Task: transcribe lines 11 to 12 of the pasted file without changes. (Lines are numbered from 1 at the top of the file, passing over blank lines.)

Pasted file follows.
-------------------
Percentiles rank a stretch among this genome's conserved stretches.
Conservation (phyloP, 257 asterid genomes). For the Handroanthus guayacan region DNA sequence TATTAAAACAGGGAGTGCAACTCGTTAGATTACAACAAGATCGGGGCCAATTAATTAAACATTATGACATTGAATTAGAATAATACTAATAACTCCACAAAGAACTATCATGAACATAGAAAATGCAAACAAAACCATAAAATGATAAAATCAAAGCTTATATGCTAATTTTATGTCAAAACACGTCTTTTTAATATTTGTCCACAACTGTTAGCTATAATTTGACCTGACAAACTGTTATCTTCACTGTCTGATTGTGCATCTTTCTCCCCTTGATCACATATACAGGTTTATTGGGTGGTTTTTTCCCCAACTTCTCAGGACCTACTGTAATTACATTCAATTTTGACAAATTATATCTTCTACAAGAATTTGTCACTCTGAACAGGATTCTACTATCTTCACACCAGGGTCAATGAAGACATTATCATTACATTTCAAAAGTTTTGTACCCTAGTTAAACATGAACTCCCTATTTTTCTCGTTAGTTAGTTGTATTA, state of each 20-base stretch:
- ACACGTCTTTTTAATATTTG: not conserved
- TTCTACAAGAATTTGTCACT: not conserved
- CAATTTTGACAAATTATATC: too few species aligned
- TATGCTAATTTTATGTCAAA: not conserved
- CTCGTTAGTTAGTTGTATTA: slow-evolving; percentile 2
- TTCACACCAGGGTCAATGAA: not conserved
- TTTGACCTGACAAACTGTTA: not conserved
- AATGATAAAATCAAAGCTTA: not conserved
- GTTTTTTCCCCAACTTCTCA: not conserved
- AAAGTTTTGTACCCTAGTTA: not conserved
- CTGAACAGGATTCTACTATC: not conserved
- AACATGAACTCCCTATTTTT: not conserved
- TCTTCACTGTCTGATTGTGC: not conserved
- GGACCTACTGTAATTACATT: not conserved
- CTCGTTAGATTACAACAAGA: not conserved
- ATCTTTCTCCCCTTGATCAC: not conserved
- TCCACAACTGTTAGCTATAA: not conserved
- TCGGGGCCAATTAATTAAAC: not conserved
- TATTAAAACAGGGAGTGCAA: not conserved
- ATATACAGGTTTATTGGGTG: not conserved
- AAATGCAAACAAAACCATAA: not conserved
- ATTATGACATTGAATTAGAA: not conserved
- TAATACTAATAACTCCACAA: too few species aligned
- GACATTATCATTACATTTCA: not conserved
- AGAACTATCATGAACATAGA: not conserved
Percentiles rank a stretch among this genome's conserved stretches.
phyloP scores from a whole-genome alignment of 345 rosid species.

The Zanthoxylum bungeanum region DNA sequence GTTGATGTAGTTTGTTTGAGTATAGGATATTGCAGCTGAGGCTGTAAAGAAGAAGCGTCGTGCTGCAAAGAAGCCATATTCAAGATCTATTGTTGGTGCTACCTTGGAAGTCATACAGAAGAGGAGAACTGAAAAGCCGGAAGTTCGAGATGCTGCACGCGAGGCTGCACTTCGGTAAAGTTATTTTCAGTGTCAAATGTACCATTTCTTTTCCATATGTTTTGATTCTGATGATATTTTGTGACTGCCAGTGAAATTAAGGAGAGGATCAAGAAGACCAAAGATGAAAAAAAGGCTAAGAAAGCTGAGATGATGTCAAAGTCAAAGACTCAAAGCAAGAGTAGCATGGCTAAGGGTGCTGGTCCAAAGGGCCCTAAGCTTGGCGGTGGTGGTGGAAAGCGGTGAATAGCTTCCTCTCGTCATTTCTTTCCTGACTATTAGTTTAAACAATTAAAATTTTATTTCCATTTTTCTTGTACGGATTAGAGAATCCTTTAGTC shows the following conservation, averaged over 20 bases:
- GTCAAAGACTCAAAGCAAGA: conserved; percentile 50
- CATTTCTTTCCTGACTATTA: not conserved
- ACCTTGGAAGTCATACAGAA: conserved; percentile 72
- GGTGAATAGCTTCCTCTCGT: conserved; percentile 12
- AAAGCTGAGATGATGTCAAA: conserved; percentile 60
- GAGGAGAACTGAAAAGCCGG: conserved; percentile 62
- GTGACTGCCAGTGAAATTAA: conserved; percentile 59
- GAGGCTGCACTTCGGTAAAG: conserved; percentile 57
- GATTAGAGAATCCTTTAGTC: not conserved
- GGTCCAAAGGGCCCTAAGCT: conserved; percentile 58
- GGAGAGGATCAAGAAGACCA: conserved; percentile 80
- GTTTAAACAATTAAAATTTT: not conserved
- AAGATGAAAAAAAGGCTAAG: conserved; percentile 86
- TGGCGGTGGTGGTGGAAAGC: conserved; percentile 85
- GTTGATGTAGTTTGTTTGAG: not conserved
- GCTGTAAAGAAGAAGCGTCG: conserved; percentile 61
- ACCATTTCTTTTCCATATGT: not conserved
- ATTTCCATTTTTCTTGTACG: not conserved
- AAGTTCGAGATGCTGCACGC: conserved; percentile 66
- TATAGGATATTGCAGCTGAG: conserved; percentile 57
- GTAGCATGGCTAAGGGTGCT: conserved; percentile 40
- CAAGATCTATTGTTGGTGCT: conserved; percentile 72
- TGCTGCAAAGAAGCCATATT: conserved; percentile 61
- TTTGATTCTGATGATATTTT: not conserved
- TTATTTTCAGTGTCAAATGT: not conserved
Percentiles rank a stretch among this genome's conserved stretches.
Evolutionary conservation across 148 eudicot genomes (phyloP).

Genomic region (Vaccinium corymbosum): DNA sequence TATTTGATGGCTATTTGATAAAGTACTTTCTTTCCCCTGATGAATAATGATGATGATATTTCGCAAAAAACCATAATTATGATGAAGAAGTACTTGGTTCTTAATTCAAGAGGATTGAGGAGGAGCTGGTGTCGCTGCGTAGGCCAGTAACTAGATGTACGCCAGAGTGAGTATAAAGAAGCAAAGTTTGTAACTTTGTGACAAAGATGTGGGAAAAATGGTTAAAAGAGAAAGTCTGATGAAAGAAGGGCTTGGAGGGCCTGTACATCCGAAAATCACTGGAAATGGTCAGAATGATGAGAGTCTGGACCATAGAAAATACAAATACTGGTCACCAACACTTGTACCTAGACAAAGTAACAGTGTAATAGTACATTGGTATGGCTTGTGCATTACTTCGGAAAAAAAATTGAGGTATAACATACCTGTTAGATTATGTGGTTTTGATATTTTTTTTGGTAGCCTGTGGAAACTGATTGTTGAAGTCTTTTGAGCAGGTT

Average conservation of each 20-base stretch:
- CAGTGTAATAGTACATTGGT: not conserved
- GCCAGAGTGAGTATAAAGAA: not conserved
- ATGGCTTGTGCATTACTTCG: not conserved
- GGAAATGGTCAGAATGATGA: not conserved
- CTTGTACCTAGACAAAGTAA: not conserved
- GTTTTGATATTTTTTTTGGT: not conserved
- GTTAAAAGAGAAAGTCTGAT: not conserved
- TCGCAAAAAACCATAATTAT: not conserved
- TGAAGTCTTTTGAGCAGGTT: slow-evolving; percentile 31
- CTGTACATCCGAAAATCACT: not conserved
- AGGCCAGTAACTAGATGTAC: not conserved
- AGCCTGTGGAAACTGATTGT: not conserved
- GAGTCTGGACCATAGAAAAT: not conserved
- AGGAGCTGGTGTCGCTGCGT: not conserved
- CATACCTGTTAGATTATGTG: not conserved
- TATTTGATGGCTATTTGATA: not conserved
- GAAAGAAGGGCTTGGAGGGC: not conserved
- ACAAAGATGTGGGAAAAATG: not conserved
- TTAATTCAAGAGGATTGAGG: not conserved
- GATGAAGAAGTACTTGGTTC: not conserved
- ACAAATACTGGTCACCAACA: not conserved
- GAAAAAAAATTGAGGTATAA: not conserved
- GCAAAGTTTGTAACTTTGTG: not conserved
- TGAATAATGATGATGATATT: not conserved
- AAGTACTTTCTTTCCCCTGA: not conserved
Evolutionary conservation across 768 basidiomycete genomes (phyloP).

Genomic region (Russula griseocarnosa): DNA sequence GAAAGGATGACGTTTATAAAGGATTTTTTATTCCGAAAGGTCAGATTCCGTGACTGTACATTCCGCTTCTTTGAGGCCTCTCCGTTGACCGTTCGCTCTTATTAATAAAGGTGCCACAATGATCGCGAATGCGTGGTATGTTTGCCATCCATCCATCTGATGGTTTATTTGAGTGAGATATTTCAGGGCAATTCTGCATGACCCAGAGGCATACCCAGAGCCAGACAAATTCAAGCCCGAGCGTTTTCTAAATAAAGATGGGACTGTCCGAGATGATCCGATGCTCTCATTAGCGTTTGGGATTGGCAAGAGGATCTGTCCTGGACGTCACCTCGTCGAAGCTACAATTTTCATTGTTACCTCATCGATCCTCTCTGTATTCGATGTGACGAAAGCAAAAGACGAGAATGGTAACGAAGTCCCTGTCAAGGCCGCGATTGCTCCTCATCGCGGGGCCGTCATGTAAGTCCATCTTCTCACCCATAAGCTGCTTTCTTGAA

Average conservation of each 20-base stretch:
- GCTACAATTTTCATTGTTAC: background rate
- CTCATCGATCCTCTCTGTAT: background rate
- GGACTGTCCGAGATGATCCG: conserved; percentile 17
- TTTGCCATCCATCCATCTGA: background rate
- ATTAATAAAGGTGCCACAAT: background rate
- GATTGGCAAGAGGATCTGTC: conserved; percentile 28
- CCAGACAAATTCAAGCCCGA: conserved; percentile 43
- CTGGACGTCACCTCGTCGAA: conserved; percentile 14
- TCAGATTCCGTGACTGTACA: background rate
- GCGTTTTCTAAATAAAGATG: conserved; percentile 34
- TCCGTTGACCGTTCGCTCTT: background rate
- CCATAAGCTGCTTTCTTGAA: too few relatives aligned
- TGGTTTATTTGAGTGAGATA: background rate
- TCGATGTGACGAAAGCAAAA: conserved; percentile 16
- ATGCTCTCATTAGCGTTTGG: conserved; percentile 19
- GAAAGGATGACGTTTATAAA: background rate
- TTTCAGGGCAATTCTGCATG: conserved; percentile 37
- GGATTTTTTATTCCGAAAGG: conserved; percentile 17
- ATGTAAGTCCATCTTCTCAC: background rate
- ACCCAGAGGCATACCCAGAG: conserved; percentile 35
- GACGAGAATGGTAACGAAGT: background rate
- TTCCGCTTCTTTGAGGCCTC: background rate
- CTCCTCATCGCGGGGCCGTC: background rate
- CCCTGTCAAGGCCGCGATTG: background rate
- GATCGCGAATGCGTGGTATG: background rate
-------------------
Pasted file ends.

- GTTTTTTCCCCAACTTCTCA: not conserved
- AAAGTTTTGTACCCTAGTTA: not conserved